Cyclamen (Xian Ke Lai)
Botanical Name: Cyclamen europaeum, C. hereraefolium, C. purpurascens
Despite safety concerns, cyclamen has been used to treat nervous emotional states, digestive disorders and menstrual disorders. The leaves are edible, but the roots and flowers can be toxic causing nausea, vomiting, and diarrhea. Used as a nose spray the herb is considered safe and effective for treating the facial aches caused by sinusitis. The two species commonly used as an herbal medicine are Cyclamen hereraefolium and C. purpurascens.
Below is an overview of Cyclamen (Xian Ke Lai), combining and interpreting the best of Western Science, Traditional Chinese Medicine (TCM), Shamanism, Folklore and more. Gain a balanced and thorough understanding of the healing properties of Cyclamen (Xian Ke Lai).
Also Known As: Ciclamen, Coquette, Groundbread, Rave de Terre, Swinebread, Ivy-Leaved Cyclamen, Sowbread, Swinebread
Organs/Systems: Intestines, Sinuses
Key Actions: Purgative, Emetic, Powerful Cathartic, Antibacterial, Anti-inflammatory
Medicinal Uses: Menstrual disorders, nervous hysteria, digestive issues, rhinosinusitis, vertigo, worms, inability to walk straight, tenesmus, migraines, edema, purulent wounds.
Also Known As: N/A
Meridians: Intestines, Eyes, Wounds, Sinuses
Key Actions: Purgative, Expels Phlegm, Expels Parasites, Heals Wounds
Medicinal Uses: Intestinal worms, painful obstructed nasal passages, purulent wounds, blocked digestive disorders causing bloating, gas, and abdominal pain, menstrual cramping, nervous disorders, migraines.
There are eight members of the genus, and 19 plant species. Cyclamen is a member of the Primrose family. The tuber is turnip-shaped, brown and fibrous. The flowers are white or rose-colored and appear before the leaves. They are placed singly on fleshy stalks about 4 to 8 inches high.
Generally, cyclamen is considered a native of Italy. The eight members of the genus are spread over Southern Europe, North Africa, and Western Asia. It likes hedge banks and copses.
Parts Most Frequently Used: Root or Rhizome when the plant is in flower.
Flavors/Temps: Very Acrid, Bitter
Caution: Cyclamen is a powerful purgative that improperly used can cause nausea, diarrhea, spasms, and even death. Used externally, it remains powerful but less toxic. Used as a nose spray in proper doses is considered safe and effective.
History/Folklore: Cyclamen has drastic cathartic and purgative properties that can cause intestinal inflammation, cold sweats, spasms, convulsions, violent vomiting, and even death. Despite these effects it has long been used by local people for treating menstrual disorders, nervous emotional states and digestive disorders. The toxic effects of the herb can be lessened by drying the tubers and only 8 to 10 grains, blended with gum or ointment are used as an external rub.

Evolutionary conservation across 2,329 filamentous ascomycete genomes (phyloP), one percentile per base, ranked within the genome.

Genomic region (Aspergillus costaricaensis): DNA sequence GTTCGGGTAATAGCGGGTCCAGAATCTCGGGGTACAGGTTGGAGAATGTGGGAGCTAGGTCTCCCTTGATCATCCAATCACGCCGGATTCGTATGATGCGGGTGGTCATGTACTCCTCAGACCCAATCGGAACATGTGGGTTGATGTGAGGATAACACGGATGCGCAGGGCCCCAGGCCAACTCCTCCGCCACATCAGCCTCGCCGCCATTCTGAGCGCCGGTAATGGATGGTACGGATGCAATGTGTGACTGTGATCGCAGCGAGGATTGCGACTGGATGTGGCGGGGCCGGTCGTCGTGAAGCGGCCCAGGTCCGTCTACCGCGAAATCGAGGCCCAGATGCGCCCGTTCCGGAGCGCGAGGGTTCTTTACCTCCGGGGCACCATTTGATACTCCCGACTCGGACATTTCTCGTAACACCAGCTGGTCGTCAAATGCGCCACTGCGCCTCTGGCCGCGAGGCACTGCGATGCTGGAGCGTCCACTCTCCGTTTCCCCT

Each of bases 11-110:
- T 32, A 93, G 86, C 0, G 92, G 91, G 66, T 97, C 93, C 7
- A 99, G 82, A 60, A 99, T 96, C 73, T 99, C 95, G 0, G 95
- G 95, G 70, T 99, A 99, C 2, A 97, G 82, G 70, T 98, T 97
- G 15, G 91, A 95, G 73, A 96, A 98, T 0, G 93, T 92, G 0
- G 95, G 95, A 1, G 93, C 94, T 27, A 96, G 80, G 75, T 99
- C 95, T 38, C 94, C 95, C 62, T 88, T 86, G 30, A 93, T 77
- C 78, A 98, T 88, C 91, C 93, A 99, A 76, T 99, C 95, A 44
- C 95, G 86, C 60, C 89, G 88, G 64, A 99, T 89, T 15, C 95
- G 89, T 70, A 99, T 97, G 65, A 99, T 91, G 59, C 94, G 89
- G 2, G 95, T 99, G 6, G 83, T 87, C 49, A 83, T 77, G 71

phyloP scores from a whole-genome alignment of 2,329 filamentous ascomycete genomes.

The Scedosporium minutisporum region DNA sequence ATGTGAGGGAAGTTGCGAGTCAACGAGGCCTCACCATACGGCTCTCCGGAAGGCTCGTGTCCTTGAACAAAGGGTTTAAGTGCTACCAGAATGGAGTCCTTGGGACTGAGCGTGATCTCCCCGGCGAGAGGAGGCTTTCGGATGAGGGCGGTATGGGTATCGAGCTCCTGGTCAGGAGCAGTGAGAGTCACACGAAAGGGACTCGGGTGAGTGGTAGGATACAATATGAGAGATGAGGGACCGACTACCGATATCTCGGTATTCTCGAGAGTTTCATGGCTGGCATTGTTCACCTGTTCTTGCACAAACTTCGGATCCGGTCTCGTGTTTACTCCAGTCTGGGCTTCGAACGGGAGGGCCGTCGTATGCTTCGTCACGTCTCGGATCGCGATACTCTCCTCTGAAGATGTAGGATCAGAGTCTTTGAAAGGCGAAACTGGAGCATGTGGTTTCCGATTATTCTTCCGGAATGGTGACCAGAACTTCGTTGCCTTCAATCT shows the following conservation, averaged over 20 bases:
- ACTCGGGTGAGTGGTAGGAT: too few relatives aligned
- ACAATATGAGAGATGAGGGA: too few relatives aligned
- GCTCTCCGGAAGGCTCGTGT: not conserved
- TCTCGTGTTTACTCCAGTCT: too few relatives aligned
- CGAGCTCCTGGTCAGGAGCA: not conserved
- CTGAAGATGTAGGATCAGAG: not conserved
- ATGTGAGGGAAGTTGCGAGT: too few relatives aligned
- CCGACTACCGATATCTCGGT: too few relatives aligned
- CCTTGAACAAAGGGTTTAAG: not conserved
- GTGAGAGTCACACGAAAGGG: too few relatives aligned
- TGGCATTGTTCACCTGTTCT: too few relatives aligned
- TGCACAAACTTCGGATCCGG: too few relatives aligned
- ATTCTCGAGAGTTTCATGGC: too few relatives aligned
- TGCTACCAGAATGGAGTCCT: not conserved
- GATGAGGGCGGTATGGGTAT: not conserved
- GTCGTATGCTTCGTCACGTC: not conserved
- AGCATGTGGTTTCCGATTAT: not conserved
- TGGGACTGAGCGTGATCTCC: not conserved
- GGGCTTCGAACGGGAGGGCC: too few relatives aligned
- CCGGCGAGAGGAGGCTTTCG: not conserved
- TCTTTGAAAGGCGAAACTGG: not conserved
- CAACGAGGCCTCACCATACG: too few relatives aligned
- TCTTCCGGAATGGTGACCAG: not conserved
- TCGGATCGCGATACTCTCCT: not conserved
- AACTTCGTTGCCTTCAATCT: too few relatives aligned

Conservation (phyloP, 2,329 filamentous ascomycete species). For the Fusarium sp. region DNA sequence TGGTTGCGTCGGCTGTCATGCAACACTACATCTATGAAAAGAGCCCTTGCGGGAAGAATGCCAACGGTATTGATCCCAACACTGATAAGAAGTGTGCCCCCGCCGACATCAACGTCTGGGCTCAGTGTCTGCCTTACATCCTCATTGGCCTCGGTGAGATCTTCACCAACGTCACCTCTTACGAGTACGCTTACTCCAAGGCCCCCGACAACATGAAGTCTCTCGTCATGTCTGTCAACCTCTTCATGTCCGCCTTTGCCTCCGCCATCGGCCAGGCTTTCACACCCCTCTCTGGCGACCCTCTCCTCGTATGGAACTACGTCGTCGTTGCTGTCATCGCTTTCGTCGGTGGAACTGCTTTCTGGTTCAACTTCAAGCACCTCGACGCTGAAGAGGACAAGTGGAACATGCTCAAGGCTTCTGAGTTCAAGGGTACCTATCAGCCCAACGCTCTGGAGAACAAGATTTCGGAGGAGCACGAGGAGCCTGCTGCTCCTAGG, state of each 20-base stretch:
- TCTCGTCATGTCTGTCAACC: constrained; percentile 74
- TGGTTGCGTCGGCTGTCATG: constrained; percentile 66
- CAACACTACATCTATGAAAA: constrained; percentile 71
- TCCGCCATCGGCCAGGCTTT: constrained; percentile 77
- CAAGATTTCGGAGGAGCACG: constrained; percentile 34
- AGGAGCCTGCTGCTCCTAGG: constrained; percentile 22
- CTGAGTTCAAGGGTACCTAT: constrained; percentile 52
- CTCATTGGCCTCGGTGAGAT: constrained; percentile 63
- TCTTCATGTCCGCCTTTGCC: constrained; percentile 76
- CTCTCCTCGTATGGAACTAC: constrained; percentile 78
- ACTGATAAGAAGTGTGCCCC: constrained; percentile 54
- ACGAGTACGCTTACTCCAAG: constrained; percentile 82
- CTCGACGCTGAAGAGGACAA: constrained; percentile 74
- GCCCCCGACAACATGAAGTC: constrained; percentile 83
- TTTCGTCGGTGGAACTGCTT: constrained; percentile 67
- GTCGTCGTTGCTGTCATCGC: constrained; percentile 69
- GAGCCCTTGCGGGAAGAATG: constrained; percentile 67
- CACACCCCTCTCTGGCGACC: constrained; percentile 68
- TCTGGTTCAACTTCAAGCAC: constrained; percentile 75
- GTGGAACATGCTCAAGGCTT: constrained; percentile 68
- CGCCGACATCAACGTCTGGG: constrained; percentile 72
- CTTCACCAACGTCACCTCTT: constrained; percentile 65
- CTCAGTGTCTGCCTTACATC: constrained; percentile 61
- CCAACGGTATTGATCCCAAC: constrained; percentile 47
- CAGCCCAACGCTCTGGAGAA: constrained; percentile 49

Dioscorides, a 1st century herbalist and healer recommended the herb as a remedy for poisoning and to promote birth. Pliny the Elder, reported the herbs use as a poison for arrowhead tips. The 17th century English herbalist, Nicolas Culpeper indicated the herbs application for accelerating the birthing process, aiding the expulsion of the afterbirth, and inducing menstruation. It was also a traditional remedy for dropsy (edema).
As a laxative the plants juice from fresh tubers was applied externally to the abdomen.
Research has shown that using a nose spray containing cyclamen every day for about 15 days may decrease face pain caused by sinusitis. The nose spray is generally considered a safe approach for using cyclamen.
Tubers used to make tinctures are generally harvested in the early spring, or during the rest period of the plant. Some recommend only using the tubers of greenhouse plants. The tincture is used to arrest extreme vomiting caused by vertigo, a tendency to faint, inability to walk straight, tenesmus, and diarrhea.
A study published by the Carbohydrate Research journal measured in vitro anti-inflammatory properties of cyclamen indicating that the saponins in the plant may indeed regulate inflammatory responses.
The compound cyclamin that is found in the plant, is what causes the tubers to be poisonous.
The fresh roots are harvested when the plant is in flower.
The name sowbread derives from the tuberous roots having been food for wild swine. The juice is said to be poisonous to fish.
The name of the genus derives from the Greek cyclos (a circle), reflecting either the reflexed lobes of the corolla, or from the spiral form of the fruit-stalks.
A homeopathic tincture made from the fresh root can be applied externally as a liniment over the bowels to purge the intestines. The variety C. Europaeum is used for the making of homeopathic remedy known as cyclamen. It is used to treat digestive complaints, emotional disturbances including unwarranted feelings of guilt and anxiety of conscience. In this form it is also used to treat headaches, vertigo, and visual disturbances.
There are writings that indicate that baked sowbread was made into little cakes and used as an aphrodisiac, causing a person to fall violently in love.
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